Among the headlines I ran into during my usual morning Internet run was this one:
Wood is currently a member of the Chicago Cubs bullpen, and he will call it quits following today’s game against the crosstown rival White Sox.
It’s been a good career for Wood, who has pitched 14 seasons in the major leagues. But like many pro athletes, there will always be a sense of what could have been.
He opened his career as a starter with the Cubs, striking out 233 batters in his rookie season of 1998 in just 166.1 innings, all the while invoking comparisons to Nolan Ryan.
The peak of his career may have been his fifth major league game, when against the Houston Astros as a 21-year-old he tied the major league record of 20 strikeouts in a game.
Having grown up in this part of the country, I watched an awful lot of Chicago Cubs baseball on WGN as a kid.
I remember watching Wood’s performance on WGN that day and thinking, “This is the most dominant pitching performance in history.” Wood was that dominant. The Astros hitters looked silly at time flailing at pitches long after they had struck the mitt of catcher Sandy Martinez.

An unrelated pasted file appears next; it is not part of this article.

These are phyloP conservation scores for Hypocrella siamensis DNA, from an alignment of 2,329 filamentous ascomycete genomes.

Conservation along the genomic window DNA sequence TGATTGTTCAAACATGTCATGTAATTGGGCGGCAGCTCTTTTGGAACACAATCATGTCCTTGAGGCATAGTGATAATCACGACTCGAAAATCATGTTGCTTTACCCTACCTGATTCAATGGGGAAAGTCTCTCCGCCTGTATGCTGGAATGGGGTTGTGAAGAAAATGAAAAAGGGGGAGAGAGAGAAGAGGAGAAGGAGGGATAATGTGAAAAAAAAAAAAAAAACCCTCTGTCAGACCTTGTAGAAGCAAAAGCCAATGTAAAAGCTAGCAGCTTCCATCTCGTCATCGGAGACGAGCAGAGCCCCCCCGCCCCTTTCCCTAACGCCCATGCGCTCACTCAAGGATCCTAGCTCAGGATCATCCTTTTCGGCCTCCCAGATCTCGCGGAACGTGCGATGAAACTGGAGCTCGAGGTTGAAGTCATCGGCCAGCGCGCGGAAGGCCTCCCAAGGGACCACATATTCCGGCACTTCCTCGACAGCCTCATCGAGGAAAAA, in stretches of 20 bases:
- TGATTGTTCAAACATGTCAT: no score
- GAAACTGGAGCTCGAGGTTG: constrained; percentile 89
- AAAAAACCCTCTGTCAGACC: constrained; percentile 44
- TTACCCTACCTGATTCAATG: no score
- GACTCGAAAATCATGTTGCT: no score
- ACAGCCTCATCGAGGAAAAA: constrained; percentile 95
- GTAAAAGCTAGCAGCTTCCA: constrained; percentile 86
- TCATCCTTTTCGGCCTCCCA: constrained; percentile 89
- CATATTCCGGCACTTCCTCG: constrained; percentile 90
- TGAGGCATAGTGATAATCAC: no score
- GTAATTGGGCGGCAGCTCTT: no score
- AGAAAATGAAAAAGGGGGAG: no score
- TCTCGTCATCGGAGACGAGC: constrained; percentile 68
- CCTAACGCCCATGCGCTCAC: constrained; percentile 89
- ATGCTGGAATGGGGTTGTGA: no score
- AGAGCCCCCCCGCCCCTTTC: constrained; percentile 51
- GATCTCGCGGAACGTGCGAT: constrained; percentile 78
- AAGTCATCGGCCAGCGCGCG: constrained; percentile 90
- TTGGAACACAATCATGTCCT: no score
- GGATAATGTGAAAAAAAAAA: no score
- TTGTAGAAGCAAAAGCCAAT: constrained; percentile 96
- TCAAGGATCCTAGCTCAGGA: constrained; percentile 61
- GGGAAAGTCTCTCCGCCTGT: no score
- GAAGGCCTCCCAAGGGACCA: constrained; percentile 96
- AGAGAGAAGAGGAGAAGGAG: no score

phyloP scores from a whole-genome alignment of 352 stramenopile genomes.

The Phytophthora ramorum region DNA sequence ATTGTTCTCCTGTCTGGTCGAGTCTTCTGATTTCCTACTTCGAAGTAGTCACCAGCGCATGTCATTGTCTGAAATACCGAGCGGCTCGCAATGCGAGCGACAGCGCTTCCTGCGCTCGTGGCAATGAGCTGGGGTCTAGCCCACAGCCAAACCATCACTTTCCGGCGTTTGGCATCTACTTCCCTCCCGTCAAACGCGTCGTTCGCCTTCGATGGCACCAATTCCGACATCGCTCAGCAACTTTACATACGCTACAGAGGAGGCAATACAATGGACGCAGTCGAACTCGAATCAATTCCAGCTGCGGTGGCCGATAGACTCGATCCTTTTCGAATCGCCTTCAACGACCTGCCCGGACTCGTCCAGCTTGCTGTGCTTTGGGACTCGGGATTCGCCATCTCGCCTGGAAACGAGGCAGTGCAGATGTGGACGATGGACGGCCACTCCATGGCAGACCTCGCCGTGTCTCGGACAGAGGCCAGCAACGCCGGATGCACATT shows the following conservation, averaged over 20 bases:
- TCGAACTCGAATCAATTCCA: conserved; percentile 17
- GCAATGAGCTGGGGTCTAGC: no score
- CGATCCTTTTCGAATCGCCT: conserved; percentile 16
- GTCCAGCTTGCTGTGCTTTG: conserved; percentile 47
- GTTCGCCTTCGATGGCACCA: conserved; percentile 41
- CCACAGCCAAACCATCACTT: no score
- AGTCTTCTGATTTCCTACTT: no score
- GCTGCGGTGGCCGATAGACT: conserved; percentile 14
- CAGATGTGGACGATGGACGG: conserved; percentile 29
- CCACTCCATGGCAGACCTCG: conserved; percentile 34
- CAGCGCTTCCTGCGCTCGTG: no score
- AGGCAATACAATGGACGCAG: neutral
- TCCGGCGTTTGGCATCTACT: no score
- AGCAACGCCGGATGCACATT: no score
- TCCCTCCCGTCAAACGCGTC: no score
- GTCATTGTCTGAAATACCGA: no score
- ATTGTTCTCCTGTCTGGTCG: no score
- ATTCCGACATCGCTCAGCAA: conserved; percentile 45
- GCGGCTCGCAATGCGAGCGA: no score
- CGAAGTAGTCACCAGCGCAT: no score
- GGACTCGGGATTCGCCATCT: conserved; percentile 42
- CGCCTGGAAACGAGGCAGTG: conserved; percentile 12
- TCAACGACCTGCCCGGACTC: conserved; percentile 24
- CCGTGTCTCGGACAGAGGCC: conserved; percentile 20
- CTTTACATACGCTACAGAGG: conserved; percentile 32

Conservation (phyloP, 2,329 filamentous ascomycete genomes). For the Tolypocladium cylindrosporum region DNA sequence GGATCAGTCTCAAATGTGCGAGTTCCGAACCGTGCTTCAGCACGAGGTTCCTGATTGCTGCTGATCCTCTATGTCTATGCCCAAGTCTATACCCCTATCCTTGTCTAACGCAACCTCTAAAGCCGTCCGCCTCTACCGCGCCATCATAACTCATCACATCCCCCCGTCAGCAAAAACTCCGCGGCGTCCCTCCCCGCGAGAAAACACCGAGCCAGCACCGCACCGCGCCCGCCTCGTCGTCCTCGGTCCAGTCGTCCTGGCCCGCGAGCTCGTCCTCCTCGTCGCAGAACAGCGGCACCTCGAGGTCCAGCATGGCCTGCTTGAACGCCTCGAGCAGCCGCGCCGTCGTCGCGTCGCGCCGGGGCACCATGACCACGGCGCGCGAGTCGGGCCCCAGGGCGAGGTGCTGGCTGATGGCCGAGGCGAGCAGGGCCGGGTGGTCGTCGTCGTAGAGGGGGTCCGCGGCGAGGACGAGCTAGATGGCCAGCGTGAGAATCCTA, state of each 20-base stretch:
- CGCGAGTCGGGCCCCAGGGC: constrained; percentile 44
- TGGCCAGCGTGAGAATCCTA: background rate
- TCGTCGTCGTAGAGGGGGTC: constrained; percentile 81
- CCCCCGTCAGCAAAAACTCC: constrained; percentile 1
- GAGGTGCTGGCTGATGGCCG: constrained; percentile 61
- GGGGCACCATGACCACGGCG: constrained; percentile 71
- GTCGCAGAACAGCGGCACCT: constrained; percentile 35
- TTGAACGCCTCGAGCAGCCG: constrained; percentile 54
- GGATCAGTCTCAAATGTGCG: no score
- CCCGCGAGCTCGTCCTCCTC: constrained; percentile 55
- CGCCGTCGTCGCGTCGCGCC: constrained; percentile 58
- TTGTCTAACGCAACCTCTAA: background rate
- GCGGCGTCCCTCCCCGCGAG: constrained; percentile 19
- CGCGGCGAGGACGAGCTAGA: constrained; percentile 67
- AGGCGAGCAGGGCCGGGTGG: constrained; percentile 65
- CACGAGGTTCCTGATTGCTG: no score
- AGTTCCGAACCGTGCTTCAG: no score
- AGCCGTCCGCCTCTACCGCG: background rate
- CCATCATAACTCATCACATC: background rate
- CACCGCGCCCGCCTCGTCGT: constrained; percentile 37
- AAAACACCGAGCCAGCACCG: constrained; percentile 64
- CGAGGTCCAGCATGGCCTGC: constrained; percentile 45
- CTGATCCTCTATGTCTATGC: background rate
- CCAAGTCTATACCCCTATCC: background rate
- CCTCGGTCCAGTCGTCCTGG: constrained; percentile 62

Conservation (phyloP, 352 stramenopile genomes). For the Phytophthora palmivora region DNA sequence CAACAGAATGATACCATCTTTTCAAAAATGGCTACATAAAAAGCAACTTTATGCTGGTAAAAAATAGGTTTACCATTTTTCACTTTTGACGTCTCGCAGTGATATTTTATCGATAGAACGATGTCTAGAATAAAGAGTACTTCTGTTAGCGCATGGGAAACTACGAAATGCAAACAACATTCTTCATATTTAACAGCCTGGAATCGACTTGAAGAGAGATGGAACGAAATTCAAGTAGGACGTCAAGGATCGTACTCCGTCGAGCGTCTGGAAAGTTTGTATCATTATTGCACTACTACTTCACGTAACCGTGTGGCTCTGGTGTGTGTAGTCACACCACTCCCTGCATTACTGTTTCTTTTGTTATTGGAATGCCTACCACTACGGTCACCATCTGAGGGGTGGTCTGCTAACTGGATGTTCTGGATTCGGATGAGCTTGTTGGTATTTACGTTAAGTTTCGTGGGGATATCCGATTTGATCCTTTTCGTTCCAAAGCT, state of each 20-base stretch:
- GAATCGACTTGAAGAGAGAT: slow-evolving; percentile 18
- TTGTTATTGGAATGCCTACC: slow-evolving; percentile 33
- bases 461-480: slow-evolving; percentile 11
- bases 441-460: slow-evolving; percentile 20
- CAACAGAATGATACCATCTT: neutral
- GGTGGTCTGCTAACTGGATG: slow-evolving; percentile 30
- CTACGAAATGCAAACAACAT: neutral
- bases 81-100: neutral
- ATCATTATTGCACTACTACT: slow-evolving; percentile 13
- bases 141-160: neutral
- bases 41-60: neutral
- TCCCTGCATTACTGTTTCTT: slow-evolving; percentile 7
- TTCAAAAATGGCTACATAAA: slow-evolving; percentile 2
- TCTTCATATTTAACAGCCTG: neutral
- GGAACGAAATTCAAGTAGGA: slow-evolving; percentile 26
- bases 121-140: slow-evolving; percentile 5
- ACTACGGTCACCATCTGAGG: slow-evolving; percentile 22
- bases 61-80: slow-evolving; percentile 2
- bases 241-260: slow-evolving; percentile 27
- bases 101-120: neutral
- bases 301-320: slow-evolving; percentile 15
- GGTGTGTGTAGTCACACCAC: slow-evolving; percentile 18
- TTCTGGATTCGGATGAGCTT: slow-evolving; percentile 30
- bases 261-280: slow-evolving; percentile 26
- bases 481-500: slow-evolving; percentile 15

I’m sure some would argue that a perfect game would have to be the best-pitched game ever. And those people certainly have an argument, which is why I choose to go with “dominant” instead.
The Astros did get two baserunners on that day. Wood beaned Craig Biggio and gave up an infield single to Ricky Gutierrez that a lot of Cubs fans lobbied afterwards to have changed to an error, feeling that third baseman Kevin Orie should have made the play.
Wood went on to miss all of the 1999 season due to injury, but was dominant again shortly thereafter. He struck out a career-high and league-leading 266 batters in 2003, leading the Cubs to the NLCS. By 2006, he was transitioning to the bullpen after battling arm problems again.
Wood may not have gone on to becoming the next Nolan Ryan. But for one day in 1999, he was as good as any pitched has ever been. And that’s what I’ll remember about his career.